Monday 1 December 2008


I’ve met Mo Hayder briefly a number of times since reading her debut novel, Birdman, not long after it came out. She’s an international best-seller, and a famously attractive lady, but even more important, she’s always struck me as both charming and genuinely friendly. After bumping into her at Bouchercon, it struck me that it was high time I read another of her books, so I was pleased to have the chance while on holiday in Barcelona to devour her latest, Ritual.

For this book, Mo has brought back her original detective, Jack Caffery, but has transferred him to a new job in the West Country. Even more central to the story, though, is a new cop, Sergeant ‘Flea’ Marley, a specialist diver with (you guessed it!) a troubled past. The story opens with a compelling scene, in which Flea discovers a human hand in the harbour at Bristol and soon the complications are coming thick and fast.

Mo Hayder’s books are not for the faint-hearted. This is a gruesome story, with no shortage of mutilated body parts. And I’ve never been excessively keen on books which emphasise blood and gore. But I must say that I found this a compelling read, and there were passages of writing which struck me as quite outstanding. There is nothing about diving as a pastime that appeals to me, yet the descriptions of Flea’s underwater work are very well done, and kept even me hooked. The characterisation of Flea and Caffery is also expertly managed. Mo Hayder can write much better than most authors of chunky airport thrillers.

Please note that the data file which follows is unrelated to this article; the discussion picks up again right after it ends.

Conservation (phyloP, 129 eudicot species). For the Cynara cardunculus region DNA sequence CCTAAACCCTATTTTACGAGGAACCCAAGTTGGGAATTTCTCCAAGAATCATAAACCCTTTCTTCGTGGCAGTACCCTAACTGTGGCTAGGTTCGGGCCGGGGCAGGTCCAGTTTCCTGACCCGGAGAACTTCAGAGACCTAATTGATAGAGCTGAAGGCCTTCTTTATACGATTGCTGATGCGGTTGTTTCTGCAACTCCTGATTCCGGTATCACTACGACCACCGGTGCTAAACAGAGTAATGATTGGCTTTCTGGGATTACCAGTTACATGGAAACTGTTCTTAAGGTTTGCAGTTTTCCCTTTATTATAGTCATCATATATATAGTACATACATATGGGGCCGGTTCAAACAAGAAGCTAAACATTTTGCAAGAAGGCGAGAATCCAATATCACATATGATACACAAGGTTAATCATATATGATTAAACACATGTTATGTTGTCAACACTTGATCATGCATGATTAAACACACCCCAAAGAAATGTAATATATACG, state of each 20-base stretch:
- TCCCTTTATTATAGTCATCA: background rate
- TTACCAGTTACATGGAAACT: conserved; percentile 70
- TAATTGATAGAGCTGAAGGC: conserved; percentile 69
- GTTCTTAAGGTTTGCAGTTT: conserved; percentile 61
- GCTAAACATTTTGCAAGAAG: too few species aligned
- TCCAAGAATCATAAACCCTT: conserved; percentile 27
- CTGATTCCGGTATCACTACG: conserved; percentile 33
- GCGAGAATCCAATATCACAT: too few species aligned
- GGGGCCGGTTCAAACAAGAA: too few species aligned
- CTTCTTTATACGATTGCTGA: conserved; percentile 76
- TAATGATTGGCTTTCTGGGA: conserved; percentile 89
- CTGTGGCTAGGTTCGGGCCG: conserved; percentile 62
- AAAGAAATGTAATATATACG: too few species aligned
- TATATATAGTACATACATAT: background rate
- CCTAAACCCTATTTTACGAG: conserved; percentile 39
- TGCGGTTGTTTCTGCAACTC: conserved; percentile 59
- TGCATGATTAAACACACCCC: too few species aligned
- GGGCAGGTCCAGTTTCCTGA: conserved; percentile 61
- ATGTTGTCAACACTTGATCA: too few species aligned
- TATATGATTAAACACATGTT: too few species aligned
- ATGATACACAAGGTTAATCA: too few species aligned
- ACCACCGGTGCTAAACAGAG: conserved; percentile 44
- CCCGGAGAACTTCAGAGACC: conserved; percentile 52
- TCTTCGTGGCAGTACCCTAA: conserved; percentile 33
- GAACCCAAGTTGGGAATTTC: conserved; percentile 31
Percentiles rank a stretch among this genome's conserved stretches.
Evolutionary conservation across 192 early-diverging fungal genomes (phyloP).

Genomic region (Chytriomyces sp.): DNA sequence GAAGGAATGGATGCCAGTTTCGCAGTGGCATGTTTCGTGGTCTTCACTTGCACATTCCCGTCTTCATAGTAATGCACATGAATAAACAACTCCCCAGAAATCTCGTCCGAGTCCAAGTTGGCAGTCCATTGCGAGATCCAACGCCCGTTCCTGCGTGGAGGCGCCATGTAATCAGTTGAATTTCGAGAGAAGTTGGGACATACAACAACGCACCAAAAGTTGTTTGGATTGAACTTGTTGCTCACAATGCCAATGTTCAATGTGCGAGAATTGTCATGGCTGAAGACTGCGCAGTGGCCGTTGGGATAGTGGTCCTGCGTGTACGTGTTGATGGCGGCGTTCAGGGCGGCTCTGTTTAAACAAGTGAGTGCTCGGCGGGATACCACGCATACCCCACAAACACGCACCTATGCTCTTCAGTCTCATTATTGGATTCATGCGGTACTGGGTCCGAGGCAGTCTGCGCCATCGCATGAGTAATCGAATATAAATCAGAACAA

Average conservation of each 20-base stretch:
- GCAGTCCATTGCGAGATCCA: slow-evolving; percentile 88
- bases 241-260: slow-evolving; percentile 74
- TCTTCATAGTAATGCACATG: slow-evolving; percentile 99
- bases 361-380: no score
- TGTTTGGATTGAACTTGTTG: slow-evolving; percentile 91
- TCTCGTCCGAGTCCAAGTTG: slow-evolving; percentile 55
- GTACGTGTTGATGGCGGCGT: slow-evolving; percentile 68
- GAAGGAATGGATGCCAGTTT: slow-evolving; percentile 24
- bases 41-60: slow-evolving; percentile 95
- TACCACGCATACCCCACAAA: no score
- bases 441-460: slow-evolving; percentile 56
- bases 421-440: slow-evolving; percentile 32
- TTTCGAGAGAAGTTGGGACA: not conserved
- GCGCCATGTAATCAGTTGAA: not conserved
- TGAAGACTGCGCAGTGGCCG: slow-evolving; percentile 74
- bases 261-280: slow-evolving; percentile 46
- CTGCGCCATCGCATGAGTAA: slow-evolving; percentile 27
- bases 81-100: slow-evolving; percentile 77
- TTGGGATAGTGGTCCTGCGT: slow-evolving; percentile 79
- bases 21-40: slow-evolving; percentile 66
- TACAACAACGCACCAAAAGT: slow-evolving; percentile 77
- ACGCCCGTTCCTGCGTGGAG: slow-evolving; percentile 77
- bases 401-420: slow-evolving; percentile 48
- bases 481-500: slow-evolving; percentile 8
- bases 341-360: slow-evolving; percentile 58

Finally, the inclusion at the end of the author’s own thoughts about the novel adds an extra layer of interest. It’s a device that I hope other publishers will imitate. Meanwhile, I’m sure this book will further enhance Mo Hayder’s considerable reputation.


Paul said...

I look forward to reading some of Mo's work 9when I've finished Dancing For The Hangman).
I do enjoy the extra notes form authors although I remember the confusion when Ian McEwan added some "clinical" notes in his novel, "Enduring Love" which prompted a whole Guardian article.

Anonymous said...

I agree. Mo's a wonderful writer. Very gruesome at times, as you say, but the depth of characterisation and the quality of her prose puts her, in my opinion, amongst the very best British crime writers. I remember reading her first novel, and as with Mark Billingham's debut, feeling stunned (and also sick with envy) at the tremendously high quality of the writing.